“We believe further cuts are needed, as the announced cost reduction effort merely brings headcount back to end-1Q22 levels,” Nance wrote, adding that Coinbase “will need to make substantial reductions in its cost base in order to stem the resulting cash burn as retail trading activity dries up.”
Nance estimates that Coinbase’s revenues will plunge more than 60% this year compared to 2021.
Robinhood rallies on M&A hopes
Robinhood had no comment on Monday’s Bloomberg report. Bankman-Fried said in a statement to CNN Business that “there are no active M&A conversations with Robinhood,” even though FTX is “excited about Robinhood’s business prospects and potential ways we could partner with them.” Shares of Robinhood pulled back Tuesday.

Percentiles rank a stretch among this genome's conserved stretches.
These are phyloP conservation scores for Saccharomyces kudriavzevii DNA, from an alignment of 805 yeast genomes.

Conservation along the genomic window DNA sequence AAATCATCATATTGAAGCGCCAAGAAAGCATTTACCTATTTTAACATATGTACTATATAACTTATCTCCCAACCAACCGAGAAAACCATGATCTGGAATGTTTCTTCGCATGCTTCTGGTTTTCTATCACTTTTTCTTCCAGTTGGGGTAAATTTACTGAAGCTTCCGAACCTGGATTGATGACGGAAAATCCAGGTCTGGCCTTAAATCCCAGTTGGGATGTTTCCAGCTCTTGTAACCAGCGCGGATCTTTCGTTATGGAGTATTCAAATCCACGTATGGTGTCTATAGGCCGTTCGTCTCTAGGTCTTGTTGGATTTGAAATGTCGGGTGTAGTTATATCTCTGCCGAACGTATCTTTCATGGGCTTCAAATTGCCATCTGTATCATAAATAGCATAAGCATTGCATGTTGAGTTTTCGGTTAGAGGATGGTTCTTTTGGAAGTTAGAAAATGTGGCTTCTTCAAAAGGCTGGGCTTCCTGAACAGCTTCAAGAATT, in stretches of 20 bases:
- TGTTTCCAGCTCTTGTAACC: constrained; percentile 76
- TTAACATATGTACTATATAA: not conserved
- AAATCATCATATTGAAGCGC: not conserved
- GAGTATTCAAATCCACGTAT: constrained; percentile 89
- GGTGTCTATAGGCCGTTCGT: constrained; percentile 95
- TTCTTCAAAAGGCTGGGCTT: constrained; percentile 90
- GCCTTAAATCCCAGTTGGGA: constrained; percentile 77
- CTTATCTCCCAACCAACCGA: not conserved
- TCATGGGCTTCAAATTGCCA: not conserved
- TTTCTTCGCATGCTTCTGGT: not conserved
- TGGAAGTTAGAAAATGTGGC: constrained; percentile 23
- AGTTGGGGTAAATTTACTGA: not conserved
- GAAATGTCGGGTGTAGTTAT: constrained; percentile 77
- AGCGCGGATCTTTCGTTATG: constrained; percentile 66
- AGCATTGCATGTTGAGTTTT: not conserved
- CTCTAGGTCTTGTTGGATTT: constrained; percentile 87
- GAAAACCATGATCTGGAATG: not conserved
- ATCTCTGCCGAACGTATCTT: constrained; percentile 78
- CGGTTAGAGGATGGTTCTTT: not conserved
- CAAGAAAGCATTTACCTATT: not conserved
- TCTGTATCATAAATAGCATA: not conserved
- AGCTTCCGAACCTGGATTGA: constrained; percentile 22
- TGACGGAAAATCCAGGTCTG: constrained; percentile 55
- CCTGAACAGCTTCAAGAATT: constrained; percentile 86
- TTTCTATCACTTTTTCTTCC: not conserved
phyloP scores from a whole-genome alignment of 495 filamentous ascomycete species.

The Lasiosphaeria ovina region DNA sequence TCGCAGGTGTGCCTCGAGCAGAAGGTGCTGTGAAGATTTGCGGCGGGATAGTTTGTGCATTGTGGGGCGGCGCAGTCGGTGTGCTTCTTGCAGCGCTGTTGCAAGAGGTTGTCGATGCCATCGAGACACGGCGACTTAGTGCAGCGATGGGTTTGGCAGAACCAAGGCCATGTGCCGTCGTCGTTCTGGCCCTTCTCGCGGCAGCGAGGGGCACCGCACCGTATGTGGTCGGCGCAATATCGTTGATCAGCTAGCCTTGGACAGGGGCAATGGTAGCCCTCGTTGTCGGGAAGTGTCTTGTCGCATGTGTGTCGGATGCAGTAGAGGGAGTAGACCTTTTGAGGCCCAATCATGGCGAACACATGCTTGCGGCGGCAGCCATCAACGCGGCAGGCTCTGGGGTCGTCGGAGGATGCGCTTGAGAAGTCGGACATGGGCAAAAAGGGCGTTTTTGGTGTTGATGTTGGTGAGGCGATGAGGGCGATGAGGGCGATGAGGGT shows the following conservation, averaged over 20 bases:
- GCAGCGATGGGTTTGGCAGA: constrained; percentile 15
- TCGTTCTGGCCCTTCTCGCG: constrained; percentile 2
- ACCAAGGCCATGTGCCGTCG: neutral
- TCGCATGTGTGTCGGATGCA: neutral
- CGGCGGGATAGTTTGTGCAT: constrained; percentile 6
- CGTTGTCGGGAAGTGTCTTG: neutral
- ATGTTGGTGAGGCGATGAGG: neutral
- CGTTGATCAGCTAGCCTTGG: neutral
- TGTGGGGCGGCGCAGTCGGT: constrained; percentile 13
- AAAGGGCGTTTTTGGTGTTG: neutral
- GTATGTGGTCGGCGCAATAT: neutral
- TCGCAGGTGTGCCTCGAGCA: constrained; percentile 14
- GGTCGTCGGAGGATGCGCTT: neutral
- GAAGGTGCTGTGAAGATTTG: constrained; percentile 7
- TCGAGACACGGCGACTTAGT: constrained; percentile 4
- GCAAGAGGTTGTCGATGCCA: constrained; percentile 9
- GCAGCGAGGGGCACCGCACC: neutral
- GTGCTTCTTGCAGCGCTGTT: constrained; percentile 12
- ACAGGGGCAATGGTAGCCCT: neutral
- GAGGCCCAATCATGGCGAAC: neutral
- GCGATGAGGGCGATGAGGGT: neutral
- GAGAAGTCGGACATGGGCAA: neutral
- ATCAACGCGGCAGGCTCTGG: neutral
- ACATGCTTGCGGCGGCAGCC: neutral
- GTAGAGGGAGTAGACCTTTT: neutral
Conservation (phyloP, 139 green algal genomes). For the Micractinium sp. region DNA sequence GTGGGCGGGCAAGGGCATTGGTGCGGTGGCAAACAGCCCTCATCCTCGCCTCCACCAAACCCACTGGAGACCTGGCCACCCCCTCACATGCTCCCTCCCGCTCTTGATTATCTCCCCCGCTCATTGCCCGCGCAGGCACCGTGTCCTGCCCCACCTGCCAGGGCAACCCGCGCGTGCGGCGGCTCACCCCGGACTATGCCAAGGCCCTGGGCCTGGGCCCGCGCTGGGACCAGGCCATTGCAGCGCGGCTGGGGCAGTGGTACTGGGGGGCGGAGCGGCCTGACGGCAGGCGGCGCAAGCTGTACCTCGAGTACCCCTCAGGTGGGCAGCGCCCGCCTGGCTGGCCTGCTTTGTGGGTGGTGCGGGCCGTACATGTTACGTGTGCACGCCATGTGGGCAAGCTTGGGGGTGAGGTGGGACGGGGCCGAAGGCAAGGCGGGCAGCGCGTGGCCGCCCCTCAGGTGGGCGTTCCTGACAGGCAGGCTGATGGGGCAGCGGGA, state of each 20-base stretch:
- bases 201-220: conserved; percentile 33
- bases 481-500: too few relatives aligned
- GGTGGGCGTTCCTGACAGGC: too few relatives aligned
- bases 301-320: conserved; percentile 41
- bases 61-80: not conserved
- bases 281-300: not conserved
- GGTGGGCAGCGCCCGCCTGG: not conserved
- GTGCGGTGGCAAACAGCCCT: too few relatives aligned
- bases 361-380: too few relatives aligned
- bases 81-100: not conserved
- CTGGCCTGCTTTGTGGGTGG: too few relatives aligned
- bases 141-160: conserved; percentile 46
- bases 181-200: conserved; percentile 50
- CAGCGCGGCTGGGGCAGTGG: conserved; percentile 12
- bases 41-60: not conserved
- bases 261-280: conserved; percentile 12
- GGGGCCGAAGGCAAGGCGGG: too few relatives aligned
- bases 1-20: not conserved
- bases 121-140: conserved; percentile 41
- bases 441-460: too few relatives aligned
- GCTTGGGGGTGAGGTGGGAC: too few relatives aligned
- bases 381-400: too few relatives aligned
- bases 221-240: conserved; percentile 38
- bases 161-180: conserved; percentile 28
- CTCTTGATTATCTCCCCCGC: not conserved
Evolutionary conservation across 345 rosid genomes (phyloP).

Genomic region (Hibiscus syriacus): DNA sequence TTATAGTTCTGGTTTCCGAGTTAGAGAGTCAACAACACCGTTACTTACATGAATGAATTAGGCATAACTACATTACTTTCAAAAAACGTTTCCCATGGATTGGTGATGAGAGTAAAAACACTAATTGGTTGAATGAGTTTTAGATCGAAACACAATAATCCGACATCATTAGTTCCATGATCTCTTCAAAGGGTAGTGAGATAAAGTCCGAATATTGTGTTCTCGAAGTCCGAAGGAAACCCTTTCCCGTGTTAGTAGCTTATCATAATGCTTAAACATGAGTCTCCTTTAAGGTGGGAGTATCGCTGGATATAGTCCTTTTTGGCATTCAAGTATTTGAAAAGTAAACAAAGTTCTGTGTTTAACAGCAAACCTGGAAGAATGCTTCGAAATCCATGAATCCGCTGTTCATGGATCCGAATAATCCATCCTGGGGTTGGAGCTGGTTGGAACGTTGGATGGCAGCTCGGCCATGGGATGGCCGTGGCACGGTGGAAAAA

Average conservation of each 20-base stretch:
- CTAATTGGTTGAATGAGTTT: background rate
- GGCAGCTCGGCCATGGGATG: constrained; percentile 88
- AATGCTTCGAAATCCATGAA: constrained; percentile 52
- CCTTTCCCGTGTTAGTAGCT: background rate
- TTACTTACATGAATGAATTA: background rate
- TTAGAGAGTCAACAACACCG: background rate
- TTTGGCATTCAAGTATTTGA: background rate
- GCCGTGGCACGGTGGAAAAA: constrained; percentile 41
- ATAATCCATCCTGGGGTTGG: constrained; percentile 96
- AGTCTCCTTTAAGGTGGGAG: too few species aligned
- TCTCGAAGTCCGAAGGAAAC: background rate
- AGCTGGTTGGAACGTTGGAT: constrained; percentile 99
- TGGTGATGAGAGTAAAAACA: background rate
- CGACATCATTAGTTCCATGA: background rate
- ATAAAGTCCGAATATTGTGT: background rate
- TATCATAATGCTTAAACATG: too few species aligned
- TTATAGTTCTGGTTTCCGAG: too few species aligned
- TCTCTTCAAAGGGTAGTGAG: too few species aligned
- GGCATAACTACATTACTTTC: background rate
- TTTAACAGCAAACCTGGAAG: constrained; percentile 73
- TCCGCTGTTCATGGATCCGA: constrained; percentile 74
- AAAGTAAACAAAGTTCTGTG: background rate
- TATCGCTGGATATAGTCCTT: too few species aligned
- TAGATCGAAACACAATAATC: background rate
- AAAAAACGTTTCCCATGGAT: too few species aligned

Still, some on Wall Street continue to express optimism about Robinhood’s future.
Analysts at Mizuho Americas wrote in a report Tuesday that if a deal with FTX were to materialize, that would help Robinhood “expand its reach and breadth.” The Mizuho analysts added that they also think Robinhood “can survive, and thrive, on its own.”
And Goldman Sachs’ Nance said in Monday’s Coinbase report that he was upgrading Robinhood to a “neutral” from a “sell.”
Nance’s reasoning for the nudge upward? Robinhood’s market valuation was about $6.5 billion prior to Monday’s FTX rumor-fueled stock pop, only slightly higher than the $6.2 billion in cash on its balance sheet, suggesting limited downside.
But he added that Robinhood’s “fundamentals are still very weak … as continued declines in retail trading risk appetite have weighed on active users.”